, Volume 161, Issue 2, pp 99-104
Date: 21 Nov 2001

Unilateral decompressive craniectomy for children with severe brain injury. Report of seven cases and review of the relevant literature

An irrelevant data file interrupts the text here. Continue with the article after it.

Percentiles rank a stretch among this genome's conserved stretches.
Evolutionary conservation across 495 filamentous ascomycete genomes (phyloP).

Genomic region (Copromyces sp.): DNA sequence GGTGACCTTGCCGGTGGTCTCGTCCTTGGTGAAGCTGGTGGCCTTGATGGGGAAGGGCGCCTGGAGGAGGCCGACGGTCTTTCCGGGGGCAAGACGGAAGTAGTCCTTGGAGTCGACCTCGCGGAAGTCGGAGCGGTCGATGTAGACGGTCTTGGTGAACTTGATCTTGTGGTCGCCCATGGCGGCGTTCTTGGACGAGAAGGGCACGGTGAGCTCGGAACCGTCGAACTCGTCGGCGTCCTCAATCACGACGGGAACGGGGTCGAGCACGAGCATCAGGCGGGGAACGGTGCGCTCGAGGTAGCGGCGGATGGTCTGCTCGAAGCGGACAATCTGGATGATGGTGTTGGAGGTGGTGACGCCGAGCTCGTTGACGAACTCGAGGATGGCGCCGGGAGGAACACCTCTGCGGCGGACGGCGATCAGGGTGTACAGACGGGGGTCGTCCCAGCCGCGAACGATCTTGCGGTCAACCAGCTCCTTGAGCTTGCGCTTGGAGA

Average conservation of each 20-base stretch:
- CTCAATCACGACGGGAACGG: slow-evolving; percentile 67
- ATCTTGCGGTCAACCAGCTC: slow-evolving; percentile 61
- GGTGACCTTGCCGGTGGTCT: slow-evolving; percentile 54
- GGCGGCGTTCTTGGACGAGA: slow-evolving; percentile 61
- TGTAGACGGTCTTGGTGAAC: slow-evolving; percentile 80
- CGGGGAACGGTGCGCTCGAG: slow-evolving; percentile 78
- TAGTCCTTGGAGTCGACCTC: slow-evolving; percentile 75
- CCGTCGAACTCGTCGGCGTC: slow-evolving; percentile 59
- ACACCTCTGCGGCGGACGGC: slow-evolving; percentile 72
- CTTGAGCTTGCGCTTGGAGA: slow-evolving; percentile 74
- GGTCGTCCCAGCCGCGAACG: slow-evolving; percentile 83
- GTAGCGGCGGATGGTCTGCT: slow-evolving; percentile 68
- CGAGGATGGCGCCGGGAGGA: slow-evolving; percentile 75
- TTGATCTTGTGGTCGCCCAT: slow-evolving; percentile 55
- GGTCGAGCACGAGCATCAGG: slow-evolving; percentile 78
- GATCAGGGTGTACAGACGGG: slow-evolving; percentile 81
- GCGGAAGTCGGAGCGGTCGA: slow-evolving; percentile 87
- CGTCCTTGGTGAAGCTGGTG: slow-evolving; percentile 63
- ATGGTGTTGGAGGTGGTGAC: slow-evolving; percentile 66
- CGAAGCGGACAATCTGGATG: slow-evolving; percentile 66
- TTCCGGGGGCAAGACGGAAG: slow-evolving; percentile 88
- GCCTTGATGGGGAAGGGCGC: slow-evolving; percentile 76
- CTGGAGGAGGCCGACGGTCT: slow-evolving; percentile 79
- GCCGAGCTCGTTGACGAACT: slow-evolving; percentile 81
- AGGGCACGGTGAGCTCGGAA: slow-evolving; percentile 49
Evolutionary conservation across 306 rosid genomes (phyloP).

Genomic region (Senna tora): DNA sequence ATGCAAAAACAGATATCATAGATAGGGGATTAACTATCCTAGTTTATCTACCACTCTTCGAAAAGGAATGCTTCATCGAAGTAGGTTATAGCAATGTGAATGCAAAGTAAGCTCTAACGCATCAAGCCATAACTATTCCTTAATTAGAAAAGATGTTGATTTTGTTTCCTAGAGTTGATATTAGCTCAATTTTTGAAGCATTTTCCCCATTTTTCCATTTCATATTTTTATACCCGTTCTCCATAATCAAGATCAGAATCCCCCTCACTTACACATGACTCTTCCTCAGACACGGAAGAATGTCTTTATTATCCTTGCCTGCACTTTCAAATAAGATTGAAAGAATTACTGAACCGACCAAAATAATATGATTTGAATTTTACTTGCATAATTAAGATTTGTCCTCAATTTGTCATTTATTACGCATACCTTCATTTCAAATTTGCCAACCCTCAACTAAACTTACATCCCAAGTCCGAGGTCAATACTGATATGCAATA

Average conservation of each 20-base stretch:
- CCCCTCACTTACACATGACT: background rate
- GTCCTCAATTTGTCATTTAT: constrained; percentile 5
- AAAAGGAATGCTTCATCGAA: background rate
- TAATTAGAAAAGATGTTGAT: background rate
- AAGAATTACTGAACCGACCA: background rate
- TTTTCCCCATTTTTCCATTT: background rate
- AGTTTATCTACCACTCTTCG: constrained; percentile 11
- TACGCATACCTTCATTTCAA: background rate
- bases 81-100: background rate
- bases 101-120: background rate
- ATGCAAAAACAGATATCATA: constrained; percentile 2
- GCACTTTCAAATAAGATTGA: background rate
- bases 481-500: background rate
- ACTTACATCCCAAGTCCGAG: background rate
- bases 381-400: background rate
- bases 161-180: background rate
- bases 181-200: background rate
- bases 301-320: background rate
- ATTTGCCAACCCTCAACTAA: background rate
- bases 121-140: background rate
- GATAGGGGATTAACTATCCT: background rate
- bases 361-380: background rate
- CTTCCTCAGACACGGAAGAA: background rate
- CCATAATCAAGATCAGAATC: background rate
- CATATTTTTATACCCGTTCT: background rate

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Severe head injuries in children (under 15 years of age) have many features that differentiate them from head injuries in adults. In such cases, non-surgical treatment cannot always prevent fatal herniation. We report on seven cases of children with severe head injury, presenting with decorticate posturing and treated by unilateral decompressive craniectomy. The aim of the unilateral decompressive craniectomy was to decompress the midbrain and the brainstem. Post-operatively, all patients showed good recovery within 5 weeks (Glasgow Coma Scale score 15). The alternative treatment modalities are discussed critically in an attempt to determine the value of the unilateral decompressive craniectomy procedure and to define the clinical parameters that might identify those children most likely to benefit from this technique. Conclusion: the unilateral decompressive craniectomy has an advantage over non-surgical treatment of children with severe brain injury and should be considered in their management.

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